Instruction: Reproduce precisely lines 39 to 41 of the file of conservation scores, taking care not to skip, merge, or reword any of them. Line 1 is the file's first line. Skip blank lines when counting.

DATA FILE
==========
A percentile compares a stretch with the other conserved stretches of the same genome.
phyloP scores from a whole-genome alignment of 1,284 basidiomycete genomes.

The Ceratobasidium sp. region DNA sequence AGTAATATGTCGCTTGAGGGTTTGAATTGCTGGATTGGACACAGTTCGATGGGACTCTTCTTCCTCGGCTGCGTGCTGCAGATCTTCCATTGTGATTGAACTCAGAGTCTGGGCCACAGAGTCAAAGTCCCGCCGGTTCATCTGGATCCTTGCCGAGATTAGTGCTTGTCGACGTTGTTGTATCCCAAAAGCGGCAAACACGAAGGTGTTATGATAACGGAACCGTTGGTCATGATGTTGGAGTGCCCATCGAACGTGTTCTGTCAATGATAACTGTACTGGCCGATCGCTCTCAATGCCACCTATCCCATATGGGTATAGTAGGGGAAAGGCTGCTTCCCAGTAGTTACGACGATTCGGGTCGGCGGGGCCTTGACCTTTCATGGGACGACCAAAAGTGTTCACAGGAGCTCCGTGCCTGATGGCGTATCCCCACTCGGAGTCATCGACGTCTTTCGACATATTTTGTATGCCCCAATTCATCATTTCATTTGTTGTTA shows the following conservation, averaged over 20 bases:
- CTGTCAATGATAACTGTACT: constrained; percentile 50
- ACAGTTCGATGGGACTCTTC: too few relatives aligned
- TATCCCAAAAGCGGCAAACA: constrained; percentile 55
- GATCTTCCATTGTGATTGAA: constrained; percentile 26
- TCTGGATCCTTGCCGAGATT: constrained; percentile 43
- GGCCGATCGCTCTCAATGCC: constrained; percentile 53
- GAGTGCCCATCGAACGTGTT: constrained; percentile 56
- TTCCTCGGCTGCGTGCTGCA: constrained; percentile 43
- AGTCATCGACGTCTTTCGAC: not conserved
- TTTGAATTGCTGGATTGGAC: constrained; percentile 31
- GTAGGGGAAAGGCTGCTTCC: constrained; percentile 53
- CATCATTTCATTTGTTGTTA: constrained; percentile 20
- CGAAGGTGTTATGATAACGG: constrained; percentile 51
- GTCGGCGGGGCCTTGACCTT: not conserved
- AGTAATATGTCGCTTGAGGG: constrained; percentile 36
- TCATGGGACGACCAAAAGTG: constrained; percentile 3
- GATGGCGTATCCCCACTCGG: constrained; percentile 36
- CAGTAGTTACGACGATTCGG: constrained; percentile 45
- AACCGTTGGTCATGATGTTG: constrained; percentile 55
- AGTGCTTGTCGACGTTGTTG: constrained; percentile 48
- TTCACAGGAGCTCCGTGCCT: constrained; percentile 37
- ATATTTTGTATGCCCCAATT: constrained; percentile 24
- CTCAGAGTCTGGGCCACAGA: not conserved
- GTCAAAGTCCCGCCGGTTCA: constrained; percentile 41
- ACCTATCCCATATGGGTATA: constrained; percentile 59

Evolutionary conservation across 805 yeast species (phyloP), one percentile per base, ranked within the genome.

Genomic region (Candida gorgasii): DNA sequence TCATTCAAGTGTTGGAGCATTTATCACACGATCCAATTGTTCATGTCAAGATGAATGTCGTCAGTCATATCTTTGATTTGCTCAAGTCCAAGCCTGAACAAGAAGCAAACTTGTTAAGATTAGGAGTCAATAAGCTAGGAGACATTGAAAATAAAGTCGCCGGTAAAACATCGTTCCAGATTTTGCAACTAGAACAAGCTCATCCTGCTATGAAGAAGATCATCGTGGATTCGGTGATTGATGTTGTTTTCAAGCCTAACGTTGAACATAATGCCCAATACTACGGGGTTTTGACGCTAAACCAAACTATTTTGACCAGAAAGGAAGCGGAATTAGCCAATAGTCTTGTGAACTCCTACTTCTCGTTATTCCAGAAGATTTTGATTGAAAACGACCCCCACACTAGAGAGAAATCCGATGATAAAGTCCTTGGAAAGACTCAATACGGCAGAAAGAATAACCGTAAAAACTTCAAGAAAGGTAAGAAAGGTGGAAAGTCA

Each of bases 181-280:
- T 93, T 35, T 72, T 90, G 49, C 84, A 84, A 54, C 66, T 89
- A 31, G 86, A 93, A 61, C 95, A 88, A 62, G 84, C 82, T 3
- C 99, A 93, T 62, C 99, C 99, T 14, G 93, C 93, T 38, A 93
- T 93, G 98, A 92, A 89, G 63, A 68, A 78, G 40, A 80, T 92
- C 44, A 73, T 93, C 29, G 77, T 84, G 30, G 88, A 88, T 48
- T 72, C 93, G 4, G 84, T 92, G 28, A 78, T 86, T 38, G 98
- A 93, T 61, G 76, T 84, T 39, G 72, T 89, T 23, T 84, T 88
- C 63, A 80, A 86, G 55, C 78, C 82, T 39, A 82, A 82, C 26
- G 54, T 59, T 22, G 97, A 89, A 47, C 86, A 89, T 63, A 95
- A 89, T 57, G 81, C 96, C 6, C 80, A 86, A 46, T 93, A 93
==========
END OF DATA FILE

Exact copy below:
- C 63, A 80, A 86, G 55, C 78, C 82, T 39, A 82, A 82, C 26
- G 54, T 59, T 22, G 97, A 89, A 47, C 86, A 89, T 63, A 95
- A 89, T 57, G 81, C 96, C 6, C 80, A 86, A 46, T 93, A 93